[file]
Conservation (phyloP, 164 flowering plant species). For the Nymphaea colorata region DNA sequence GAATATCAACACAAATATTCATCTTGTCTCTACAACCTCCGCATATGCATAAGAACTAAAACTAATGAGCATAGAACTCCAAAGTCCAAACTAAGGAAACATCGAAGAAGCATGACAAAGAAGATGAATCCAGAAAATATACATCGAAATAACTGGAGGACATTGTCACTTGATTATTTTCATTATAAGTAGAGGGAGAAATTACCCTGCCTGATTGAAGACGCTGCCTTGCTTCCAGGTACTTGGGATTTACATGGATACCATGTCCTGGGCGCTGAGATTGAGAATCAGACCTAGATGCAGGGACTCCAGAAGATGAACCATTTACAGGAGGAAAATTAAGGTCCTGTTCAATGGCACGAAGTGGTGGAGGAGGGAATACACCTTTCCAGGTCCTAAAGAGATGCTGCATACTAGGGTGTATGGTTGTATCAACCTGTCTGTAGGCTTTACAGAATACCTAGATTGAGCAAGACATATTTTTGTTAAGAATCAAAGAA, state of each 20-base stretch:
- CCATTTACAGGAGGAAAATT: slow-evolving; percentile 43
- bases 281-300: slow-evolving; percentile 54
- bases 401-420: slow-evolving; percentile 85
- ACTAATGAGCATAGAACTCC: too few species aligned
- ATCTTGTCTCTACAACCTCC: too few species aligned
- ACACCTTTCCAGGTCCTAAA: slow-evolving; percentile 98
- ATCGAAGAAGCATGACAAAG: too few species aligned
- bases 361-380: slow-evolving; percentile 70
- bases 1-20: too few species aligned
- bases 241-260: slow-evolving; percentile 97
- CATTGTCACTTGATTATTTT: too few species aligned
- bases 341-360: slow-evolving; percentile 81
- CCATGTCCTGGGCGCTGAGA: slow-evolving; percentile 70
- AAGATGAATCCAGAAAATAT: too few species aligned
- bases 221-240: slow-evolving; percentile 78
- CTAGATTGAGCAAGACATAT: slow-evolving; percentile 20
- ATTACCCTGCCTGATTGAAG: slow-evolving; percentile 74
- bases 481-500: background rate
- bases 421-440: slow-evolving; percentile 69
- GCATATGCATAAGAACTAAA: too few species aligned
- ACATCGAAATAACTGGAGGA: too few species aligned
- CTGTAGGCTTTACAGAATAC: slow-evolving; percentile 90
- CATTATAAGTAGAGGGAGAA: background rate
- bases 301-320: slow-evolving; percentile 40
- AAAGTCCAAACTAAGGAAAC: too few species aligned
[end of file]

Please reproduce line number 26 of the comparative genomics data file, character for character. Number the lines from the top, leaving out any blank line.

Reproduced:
- AAAGTCCAAACTAAGGAAAC: too few species aligned